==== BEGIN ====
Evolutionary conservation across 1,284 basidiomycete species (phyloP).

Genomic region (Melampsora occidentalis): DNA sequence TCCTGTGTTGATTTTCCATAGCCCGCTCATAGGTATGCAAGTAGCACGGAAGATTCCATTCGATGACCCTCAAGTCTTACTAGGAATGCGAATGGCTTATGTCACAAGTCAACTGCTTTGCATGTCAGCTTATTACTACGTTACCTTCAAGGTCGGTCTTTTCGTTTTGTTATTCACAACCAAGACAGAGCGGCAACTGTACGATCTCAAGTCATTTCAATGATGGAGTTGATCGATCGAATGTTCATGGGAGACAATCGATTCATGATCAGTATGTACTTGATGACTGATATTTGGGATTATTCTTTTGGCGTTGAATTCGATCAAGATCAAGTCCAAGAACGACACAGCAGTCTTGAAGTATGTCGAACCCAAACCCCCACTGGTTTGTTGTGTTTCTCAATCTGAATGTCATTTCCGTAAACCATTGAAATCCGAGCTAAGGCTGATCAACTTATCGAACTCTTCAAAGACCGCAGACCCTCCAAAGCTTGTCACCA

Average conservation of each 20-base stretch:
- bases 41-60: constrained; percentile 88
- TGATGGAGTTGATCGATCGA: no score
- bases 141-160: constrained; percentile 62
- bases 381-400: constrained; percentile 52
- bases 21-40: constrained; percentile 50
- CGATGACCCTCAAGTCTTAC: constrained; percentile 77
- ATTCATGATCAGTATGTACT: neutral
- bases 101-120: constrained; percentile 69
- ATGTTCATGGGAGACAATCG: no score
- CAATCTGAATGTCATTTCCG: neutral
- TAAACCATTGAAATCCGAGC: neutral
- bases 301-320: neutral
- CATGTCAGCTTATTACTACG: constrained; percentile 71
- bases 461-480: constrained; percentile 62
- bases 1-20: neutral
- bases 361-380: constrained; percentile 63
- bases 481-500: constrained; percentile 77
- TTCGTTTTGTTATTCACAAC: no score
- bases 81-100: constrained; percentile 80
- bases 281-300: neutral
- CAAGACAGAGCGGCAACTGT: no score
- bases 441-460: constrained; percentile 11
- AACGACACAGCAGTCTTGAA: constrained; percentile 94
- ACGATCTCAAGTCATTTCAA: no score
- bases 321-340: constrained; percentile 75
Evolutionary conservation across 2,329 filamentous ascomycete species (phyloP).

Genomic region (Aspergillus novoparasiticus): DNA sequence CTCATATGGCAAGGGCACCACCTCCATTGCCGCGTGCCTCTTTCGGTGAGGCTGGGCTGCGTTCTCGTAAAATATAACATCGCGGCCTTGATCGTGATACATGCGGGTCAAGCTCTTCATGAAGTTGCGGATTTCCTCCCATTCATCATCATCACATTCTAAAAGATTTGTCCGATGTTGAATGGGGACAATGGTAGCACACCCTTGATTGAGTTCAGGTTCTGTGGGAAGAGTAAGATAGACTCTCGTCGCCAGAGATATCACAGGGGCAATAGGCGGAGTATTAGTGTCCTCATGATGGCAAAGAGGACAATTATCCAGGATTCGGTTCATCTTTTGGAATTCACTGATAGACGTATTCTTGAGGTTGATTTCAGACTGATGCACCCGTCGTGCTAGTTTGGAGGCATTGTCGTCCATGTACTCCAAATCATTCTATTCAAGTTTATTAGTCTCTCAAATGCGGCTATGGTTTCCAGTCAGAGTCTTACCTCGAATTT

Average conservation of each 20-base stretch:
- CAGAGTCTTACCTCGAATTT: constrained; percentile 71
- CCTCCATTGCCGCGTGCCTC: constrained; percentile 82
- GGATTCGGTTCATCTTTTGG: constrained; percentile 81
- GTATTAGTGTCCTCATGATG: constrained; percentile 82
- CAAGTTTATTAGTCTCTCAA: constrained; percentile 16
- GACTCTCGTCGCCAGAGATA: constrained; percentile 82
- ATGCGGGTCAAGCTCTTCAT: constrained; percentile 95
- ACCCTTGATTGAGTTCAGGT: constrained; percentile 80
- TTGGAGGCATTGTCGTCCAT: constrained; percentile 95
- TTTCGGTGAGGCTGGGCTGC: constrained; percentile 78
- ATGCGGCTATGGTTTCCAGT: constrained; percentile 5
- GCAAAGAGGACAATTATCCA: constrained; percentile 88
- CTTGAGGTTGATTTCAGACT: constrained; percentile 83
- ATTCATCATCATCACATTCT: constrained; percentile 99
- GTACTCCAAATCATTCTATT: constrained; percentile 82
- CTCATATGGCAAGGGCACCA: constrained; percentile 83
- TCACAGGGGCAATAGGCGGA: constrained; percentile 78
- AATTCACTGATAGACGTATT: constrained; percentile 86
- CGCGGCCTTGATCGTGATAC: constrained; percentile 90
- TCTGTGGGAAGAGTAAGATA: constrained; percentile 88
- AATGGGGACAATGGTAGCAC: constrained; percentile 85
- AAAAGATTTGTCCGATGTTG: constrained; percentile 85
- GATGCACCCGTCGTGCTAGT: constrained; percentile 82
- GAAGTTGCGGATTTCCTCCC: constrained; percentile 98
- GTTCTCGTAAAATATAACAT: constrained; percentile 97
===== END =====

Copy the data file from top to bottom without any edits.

Evolutionary conservation across 1,284 basidiomycete species (phyloP).

Genomic region (Melampsora occidentalis): DNA sequence TCCTGTGTTGATTTTCCATAGCCCGCTCATAGGTATGCAAGTAGCACGGAAGATTCCATTCGATGACCCTCAAGTCTTACTAGGAATGCGAATGGCTTATGTCACAAGTCAACTGCTTTGCATGTCAGCTTATTACTACGTTACCTTCAAGGTCGGTCTTTTCGTTTTGTTATTCACAACCAAGACAGAGCGGCAACTGTACGATCTCAAGTCATTTCAATGATGGAGTTGATCGATCGAATGTTCATGGGAGACAATCGATTCATGATCAGTATGTACTTGATGACTGATATTTGGGATTATTCTTTTGGCGTTGAATTCGATCAAGATCAAGTCCAAGAACGACACAGCAGTCTTGAAGTATGTCGAACCCAAACCCCCACTGGTTTGTTGTGTTTCTCAATCTGAATGTCATTTCCGTAAACCATTGAAATCCGAGCTAAGGCTGATCAACTTATCGAACTCTTCAAAGACCGCAGACCCTCCAAAGCTTGTCACCA

Average conservation of each 20-base stretch:
- bases 41-60: constrained; percentile 88
- TGATGGAGTTGATCGATCGA: no score
- bases 141-160: constrained; percentile 62
- bases 381-400: constrained; percentile 52
- bases 21-40: constrained; percentile 50
- CGATGACCCTCAAGTCTTAC: constrained; percentile 77
- ATTCATGATCAGTATGTACT: neutral
- bases 101-120: constrained; percentile 69
- ATGTTCATGGGAGACAATCG: no score
- CAATCTGAATGTCATTTCCG: neutral
- TAAACCATTGAAATCCGAGC: neutral
- bases 301-320: neutral
- CATGTCAGCTTATTACTACG: constrained; percentile 71
- bases 461-480: constrained; percentile 62
- bases 1-20: neutral
- bases 361-380: constrained; percentile 63
- bases 481-500: constrained; percentile 77
- TTCGTTTTGTTATTCACAAC: no score
- bases 81-100: constrained; percentile 80
- bases 281-300: neutral
- CAAGACAGAGCGGCAACTGT: no score
- bases 441-460: constrained; percentile 11
- AACGACACAGCAGTCTTGAA: constrained; percentile 94
- ACGATCTCAAGTCATTTCAA: no score
- bases 321-340: constrained; percentile 75
Evolutionary conservation across 2,329 filamentous ascomycete species (phyloP).

Genomic region (Aspergillus novoparasiticus): DNA sequence CTCATATGGCAAGGGCACCACCTCCATTGCCGCGTGCCTCTTTCGGTGAGGCTGGGCTGCGTTCTCGTAAAATATAACATCGCGGCCTTGATCGTGATACATGCGGGTCAAGCTCTTCATGAAGTTGCGGATTTCCTCCCATTCATCATCATCACATTCTAAAAGATTTGTCCGATGTTGAATGGGGACAATGGTAGCACACCCTTGATTGAGTTCAGGTTCTGTGGGAAGAGTAAGATAGACTCTCGTCGCCAGAGATATCACAGGGGCAATAGGCGGAGTATTAGTGTCCTCATGATGGCAAAGAGGACAATTATCCAGGATTCGGTTCATCTTTTGGAATTCACTGATAGACGTATTCTTGAGGTTGATTTCAGACTGATGCACCCGTCGTGCTAGTTTGGAGGCATTGTCGTCCATGTACTCCAAATCATTCTATTCAAGTTTATTAGTCTCTCAAATGCGGCTATGGTTTCCAGTCAGAGTCTTACCTCGAATTT

Average conservation of each 20-base stretch:
- CAGAGTCTTACCTCGAATTT: constrained; percentile 71
- CCTCCATTGCCGCGTGCCTC: constrained; percentile 82
- GGATTCGGTTCATCTTTTGG: constrained; percentile 81
- GTATTAGTGTCCTCATGATG: constrained; percentile 82
- CAAGTTTATTAGTCTCTCAA: constrained; percentile 16
- GACTCTCGTCGCCAGAGATA: constrained; percentile 82
- ATGCGGGTCAAGCTCTTCAT: constrained; percentile 95
- ACCCTTGATTGAGTTCAGGT: constrained; percentile 80
- TTGGAGGCATTGTCGTCCAT: constrained; percentile 95
- TTTCGGTGAGGCTGGGCTGC: constrained; percentile 78
- ATGCGGCTATGGTTTCCAGT: constrained; percentile 5
- GCAAAGAGGACAATTATCCA: constrained; percentile 88
- CTTGAGGTTGATTTCAGACT: constrained; percentile 83
- ATTCATCATCATCACATTCT: constrained; percentile 99
- GTACTCCAAATCATTCTATT: constrained; percentile 82
- CTCATATGGCAAGGGCACCA: constrained; percentile 83
- TCACAGGGGCAATAGGCGGA: constrained; percentile 78
- AATTCACTGATAGACGTATT: constrained; percentile 86
- CGCGGCCTTGATCGTGATAC: constrained; percentile 90
- TCTGTGGGAAGAGTAAGATA: constrained; percentile 88
- AATGGGGACAATGGTAGCAC: constrained; percentile 85
- AAAAGATTTGTCCGATGTTG: constrained; percentile 85
- GATGCACCCGTCGTGCTAGT: constrained; percentile 82
- GAAGTTGCGGATTTCCTCCC: constrained; percentile 98
- GTTCTCGTAAAATATAACAT: constrained; percentile 97